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Democrat April-May 2000 (Number 43)

Military industrial complex

Brian Denny reports on the latest moves

People do not want the Military Industrial Complex

Competing Military-industrial complexes in the United States and the European Union are "fighting to the death" to dominate the world arms trade, according to a chief executive of Matra BAe Dynamics.

The latest battle royale in this bitter war is over whether British prime minister Blair will buy the European Meteor air-to-air missile to arm the Eurofighter or go with US firm Raytheon's missile in a billion pound contract.

DaimlerChrysler Aerospace (Dasa) Chief Executive Manfred Bischoff demanded that Britain opt for Europe's Meteor missile when London makes a forthcoming decision in April.

Mr Bischoff said that a decision by Britain to go American could have dire consequences for the ludicrously expensive Eurofighter - the £50 billion fighter programme developed by Britain, Germany, Italy and Spain.

In opting for an American solution, London would give the United States a chance to veto future sales of Eurofighter and this could favour sales of their own combat aircraft," Bischoff said. Astonishingly, Mr Bischoff claimed that losing the deal would mean a loss of something called "European Sovereignty." He said that a "European aircraft needs a European armament."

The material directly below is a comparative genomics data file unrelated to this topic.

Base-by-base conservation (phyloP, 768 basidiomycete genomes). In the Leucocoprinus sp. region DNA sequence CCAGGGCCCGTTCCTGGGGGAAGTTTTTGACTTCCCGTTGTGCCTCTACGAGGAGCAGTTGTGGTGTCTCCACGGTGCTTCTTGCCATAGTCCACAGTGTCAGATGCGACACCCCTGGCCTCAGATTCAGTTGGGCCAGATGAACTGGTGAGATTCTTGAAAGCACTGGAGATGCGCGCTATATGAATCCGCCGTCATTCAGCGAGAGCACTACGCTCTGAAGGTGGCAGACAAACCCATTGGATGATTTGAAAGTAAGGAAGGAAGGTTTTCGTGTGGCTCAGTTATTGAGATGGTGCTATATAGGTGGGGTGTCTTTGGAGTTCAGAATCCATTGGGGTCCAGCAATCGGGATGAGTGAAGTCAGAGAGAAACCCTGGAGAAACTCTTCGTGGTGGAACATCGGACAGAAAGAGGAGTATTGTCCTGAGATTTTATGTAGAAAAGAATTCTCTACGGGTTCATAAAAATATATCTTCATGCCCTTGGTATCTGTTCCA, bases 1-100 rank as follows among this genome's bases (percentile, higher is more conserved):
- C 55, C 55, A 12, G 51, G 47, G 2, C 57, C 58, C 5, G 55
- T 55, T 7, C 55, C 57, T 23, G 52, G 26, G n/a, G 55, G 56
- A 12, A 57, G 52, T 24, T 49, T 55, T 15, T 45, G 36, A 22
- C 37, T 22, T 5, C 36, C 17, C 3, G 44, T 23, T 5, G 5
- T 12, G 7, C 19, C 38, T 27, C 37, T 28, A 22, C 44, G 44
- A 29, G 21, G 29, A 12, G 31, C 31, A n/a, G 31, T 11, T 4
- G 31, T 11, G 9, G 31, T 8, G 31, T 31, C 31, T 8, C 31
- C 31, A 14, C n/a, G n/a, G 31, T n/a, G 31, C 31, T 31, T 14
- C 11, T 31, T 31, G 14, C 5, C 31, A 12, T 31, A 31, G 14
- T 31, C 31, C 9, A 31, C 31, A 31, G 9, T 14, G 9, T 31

After years of eurofanatics claiming that "sovereignty" was an outdated concept, a leading arms corporation is demanding that "European" sovereignty must be defended.

Competing against Raytheon for the contract is Matra-BAE Dynamics, a joint venture between Britain's BAE Systems and France's Aerospatiale Matra, itself in the process of merging with Dasa to form EADS. The United States has lobbied fiercely on Raytheon's behalf, offered to share missile technology with Britain, and claimed a decision in the US firm's favour could help reduce the technology gap between European and US NATO forces.

The head of Raytheon's British subsidiary Peter McKee put it more bluntly: "There is no way on earth the Pentagon is going to let any country outgun the US."

While Mr Bischoff said that US limits on technology transfer and the closed nature of the US arms market made it absolutely crucial for Europe to defend its own arms industry.

Matra BAe Dynamics executive Alan Garwood admitted that this latest battle between the world's biggest arms dealers "could not be more significant."

"Every defence decision now is a big one. We're fighting to the death," he said.

EU leaders have demanded that Blair buy the European Meteor missile in order to prove his "good European" credentials.

Mr Blair may well go for the Meteor to appease Brussels and then appease Washington by buying C-17 military transport planes from Lockheed Martin in preference to a similar plane from Airbus Industrie.

Whatever the outcome, it is clear that Mr Blair would rather appease the arms gaints and the warmongers in Washington and Brussels rather than reflect the views of the vast majority of the people of Britain who want peace and national democracy.